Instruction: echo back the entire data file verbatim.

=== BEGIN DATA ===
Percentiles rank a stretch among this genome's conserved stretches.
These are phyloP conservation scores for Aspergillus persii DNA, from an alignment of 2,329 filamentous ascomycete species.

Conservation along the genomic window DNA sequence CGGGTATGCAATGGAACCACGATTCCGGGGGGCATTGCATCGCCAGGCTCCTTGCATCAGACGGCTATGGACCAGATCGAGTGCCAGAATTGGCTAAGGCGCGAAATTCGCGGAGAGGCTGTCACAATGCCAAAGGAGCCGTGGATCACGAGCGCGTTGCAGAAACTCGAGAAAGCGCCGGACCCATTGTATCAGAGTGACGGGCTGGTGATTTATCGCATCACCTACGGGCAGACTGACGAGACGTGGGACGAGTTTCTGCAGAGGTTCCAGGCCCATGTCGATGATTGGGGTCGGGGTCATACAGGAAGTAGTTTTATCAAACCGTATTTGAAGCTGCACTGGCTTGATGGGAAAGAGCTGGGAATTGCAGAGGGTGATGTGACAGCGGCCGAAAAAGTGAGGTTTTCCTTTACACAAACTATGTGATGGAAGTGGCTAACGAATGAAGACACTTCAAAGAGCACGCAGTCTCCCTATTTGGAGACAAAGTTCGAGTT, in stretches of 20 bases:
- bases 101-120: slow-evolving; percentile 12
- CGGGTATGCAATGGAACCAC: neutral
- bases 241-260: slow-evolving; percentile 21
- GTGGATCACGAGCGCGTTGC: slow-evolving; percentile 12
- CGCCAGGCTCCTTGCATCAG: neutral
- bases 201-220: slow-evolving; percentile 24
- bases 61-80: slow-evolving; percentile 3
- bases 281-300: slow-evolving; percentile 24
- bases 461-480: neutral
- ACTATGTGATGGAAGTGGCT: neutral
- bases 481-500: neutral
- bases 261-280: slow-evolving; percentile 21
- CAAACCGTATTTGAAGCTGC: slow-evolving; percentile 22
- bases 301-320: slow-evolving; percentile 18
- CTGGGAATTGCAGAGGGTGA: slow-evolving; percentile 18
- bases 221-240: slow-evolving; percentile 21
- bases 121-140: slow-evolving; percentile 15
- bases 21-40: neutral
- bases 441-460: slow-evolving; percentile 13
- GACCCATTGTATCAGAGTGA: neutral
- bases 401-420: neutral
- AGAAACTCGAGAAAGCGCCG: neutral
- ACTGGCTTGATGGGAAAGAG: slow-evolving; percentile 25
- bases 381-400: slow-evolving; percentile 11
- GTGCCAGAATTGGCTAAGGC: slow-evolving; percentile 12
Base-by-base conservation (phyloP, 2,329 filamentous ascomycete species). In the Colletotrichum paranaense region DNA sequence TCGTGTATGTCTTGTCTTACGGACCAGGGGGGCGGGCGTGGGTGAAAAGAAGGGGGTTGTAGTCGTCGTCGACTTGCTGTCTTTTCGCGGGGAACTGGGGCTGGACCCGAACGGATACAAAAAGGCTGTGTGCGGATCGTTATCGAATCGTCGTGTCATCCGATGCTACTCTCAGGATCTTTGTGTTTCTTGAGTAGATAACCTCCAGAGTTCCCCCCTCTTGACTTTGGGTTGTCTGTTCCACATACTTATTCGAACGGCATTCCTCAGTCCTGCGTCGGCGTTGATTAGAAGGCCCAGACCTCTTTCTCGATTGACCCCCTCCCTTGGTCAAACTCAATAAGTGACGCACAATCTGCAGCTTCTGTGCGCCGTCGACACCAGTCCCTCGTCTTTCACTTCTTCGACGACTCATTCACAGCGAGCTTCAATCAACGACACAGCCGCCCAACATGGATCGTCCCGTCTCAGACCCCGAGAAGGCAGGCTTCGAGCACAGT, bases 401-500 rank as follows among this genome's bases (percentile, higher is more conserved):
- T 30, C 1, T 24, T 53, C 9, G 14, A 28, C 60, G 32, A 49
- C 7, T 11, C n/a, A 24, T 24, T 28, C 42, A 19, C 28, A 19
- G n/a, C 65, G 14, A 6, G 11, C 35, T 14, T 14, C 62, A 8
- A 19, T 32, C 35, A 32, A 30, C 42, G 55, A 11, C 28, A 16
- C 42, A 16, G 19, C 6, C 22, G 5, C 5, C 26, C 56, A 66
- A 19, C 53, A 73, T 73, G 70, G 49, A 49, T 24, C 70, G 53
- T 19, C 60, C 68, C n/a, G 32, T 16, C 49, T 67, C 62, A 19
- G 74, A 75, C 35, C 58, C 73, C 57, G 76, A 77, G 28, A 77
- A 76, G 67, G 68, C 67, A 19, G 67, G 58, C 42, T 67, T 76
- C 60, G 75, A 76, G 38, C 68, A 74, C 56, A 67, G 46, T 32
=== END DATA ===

Percentiles rank a stretch among this genome's conserved stretches.
These are phyloP conservation scores for Aspergillus persii DNA, from an alignment of 2,329 filamentous ascomycete species.

Conservation along the genomic window DNA sequence CGGGTATGCAATGGAACCACGATTCCGGGGGGCATTGCATCGCCAGGCTCCTTGCATCAGACGGCTATGGACCAGATCGAGTGCCAGAATTGGCTAAGGCGCGAAATTCGCGGAGAGGCTGTCACAATGCCAAAGGAGCCGTGGATCACGAGCGCGTTGCAGAAACTCGAGAAAGCGCCGGACCCATTGTATCAGAGTGACGGGCTGGTGATTTATCGCATCACCTACGGGCAGACTGACGAGACGTGGGACGAGTTTCTGCAGAGGTTCCAGGCCCATGTCGATGATTGGGGTCGGGGTCATACAGGAAGTAGTTTTATCAAACCGTATTTGAAGCTGCACTGGCTTGATGGGAAAGAGCTGGGAATTGCAGAGGGTGATGTGACAGCGGCCGAAAAAGTGAGGTTTTCCTTTACACAAACTATGTGATGGAAGTGGCTAACGAATGAAGACACTTCAAAGAGCACGCAGTCTCCCTATTTGGAGACAAAGTTCGAGTT, in stretches of 20 bases:
- bases 101-120: slow-evolving; percentile 12
- CGGGTATGCAATGGAACCAC: neutral
- bases 241-260: slow-evolving; percentile 21
- GTGGATCACGAGCGCGTTGC: slow-evolving; percentile 12
- CGCCAGGCTCCTTGCATCAG: neutral
- bases 201-220: slow-evolving; percentile 24
- bases 61-80: slow-evolving; percentile 3
- bases 281-300: slow-evolving; percentile 24
- bases 461-480: neutral
- ACTATGTGATGGAAGTGGCT: neutral
- bases 481-500: neutral
- bases 261-280: slow-evolving; percentile 21
- CAAACCGTATTTGAAGCTGC: slow-evolving; percentile 22
- bases 301-320: slow-evolving; percentile 18
- CTGGGAATTGCAGAGGGTGA: slow-evolving; percentile 18
- bases 221-240: slow-evolving; percentile 21
- bases 121-140: slow-evolving; percentile 15
- bases 21-40: neutral
- bases 441-460: slow-evolving; percentile 13
- GACCCATTGTATCAGAGTGA: neutral
- bases 401-420: neutral
- AGAAACTCGAGAAAGCGCCG: neutral
- ACTGGCTTGATGGGAAAGAG: slow-evolving; percentile 25
- bases 381-400: slow-evolving; percentile 11
- GTGCCAGAATTGGCTAAGGC: slow-evolving; percentile 12
Base-by-base conservation (phyloP, 2,329 filamentous ascomycete species). In the Colletotrichum paranaense region DNA sequence TCGTGTATGTCTTGTCTTACGGACCAGGGGGGCGGGCGTGGGTGAAAAGAAGGGGGTTGTAGTCGTCGTCGACTTGCTGTCTTTTCGCGGGGAACTGGGGCTGGACCCGAACGGATACAAAAAGGCTGTGTGCGGATCGTTATCGAATCGTCGTGTCATCCGATGCTACTCTCAGGATCTTTGTGTTTCTTGAGTAGATAACCTCCAGAGTTCCCCCCTCTTGACTTTGGGTTGTCTGTTCCACATACTTATTCGAACGGCATTCCTCAGTCCTGCGTCGGCGTTGATTAGAAGGCCCAGACCTCTTTCTCGATTGACCCCCTCCCTTGGTCAAACTCAATAAGTGACGCACAATCTGCAGCTTCTGTGCGCCGTCGACACCAGTCCCTCGTCTTTCACTTCTTCGACGACTCATTCACAGCGAGCTTCAATCAACGACACAGCCGCCCAACATGGATCGTCCCGTCTCAGACCCCGAGAAGGCAGGCTTCGAGCACAGT, bases 401-500 rank as follows among this genome's bases (percentile, higher is more conserved):
- T 30, C 1, T 24, T 53, C 9, G 14, A 28, C 60, G 32, A 49
- C 7, T 11, C n/a, A 24, T 24, T 28, C 42, A 19, C 28, A 19
- G n/a, C 65, G 14, A 6, G 11, C 35, T 14, T 14, C 62, A 8
- A 19, T 32, C 35, A 32, A 30, C 42, G 55, A 11, C 28, A 16
- C 42, A 16, G 19, C 6, C 22, G 5, C 5, C 26, C 56, A 66
- A 19, C 53, A 73, T 73, G 70, G 49, A 49, T 24, C 70, G 53
- T 19, C 60, C 68, C n/a, G 32, T 16, C 49, T 67, C 62, A 19
- G 74, A 75, C 35, C 58, C 73, C 57, G 76, A 77, G 28, A 77
- A 76, G 67, G 68, C 67, A 19, G 67, G 58, C 42, T 67, T 76
- C 60, G 75, A 76, G 38, C 68, A 74, C 56, A 67, G 46, T 32